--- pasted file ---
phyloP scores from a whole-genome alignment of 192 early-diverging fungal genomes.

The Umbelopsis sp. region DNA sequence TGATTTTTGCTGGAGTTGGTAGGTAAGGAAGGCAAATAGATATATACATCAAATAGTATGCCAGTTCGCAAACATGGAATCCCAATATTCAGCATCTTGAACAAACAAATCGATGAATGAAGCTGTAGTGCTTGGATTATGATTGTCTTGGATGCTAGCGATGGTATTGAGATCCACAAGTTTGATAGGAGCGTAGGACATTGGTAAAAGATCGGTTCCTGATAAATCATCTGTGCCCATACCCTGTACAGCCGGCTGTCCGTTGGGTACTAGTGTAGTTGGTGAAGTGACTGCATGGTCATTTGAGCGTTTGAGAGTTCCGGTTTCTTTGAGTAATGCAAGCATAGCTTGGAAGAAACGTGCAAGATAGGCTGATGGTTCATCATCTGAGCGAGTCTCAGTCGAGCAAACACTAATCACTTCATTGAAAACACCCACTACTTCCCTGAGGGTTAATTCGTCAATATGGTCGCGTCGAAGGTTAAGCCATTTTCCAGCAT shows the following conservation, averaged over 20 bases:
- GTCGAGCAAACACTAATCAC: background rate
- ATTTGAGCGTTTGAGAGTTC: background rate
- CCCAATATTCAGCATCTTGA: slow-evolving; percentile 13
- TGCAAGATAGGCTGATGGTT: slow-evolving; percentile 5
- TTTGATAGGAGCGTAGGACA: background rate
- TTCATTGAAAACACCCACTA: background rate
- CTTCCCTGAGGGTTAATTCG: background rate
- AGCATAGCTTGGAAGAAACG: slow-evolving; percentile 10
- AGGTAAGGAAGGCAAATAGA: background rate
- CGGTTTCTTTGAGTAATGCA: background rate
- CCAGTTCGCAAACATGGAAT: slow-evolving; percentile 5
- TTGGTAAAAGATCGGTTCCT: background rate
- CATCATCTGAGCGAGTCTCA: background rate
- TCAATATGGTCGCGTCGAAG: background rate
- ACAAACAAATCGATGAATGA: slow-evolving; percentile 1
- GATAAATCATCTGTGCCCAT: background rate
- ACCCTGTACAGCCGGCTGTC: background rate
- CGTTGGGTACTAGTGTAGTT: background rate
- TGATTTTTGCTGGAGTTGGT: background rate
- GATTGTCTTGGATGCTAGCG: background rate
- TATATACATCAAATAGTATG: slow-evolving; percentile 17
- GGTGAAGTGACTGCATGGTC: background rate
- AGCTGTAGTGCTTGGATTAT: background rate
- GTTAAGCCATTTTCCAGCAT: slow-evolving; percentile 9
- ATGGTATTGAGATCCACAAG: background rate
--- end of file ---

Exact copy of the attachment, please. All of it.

phyloP scores from a whole-genome alignment of 192 early-diverging fungal genomes.

The Umbelopsis sp. region DNA sequence TGATTTTTGCTGGAGTTGGTAGGTAAGGAAGGCAAATAGATATATACATCAAATAGTATGCCAGTTCGCAAACATGGAATCCCAATATTCAGCATCTTGAACAAACAAATCGATGAATGAAGCTGTAGTGCTTGGATTATGATTGTCTTGGATGCTAGCGATGGTATTGAGATCCACAAGTTTGATAGGAGCGTAGGACATTGGTAAAAGATCGGTTCCTGATAAATCATCTGTGCCCATACCCTGTACAGCCGGCTGTCCGTTGGGTACTAGTGTAGTTGGTGAAGTGACTGCATGGTCATTTGAGCGTTTGAGAGTTCCGGTTTCTTTGAGTAATGCAAGCATAGCTTGGAAGAAACGTGCAAGATAGGCTGATGGTTCATCATCTGAGCGAGTCTCAGTCGAGCAAACACTAATCACTTCATTGAAAACACCCACTACTTCCCTGAGGGTTAATTCGTCAATATGGTCGCGTCGAAGGTTAAGCCATTTTCCAGCAT shows the following conservation, averaged over 20 bases:
- GTCGAGCAAACACTAATCAC: background rate
- ATTTGAGCGTTTGAGAGTTC: background rate
- CCCAATATTCAGCATCTTGA: slow-evolving; percentile 13
- TGCAAGATAGGCTGATGGTT: slow-evolving; percentile 5
- TTTGATAGGAGCGTAGGACA: background rate
- TTCATTGAAAACACCCACTA: background rate
- CTTCCCTGAGGGTTAATTCG: background rate
- AGCATAGCTTGGAAGAAACG: slow-evolving; percentile 10
- AGGTAAGGAAGGCAAATAGA: background rate
- CGGTTTCTTTGAGTAATGCA: background rate
- CCAGTTCGCAAACATGGAAT: slow-evolving; percentile 5
- TTGGTAAAAGATCGGTTCCT: background rate
- CATCATCTGAGCGAGTCTCA: background rate
- TCAATATGGTCGCGTCGAAG: background rate
- ACAAACAAATCGATGAATGA: slow-evolving; percentile 1
- GATAAATCATCTGTGCCCAT: background rate
- ACCCTGTACAGCCGGCTGTC: background rate
- CGTTGGGTACTAGTGTAGTT: background rate
- TGATTTTTGCTGGAGTTGGT: background rate
- GATTGTCTTGGATGCTAGCG: background rate
- TATATACATCAAATAGTATG: slow-evolving; percentile 17
- GGTGAAGTGACTGCATGGTC: background rate
- AGCTGTAGTGCTTGGATTAT: background rate
- GTTAAGCCATTTTCCAGCAT: slow-evolving; percentile 9
- ATGGTATTGAGATCCACAAG: background rate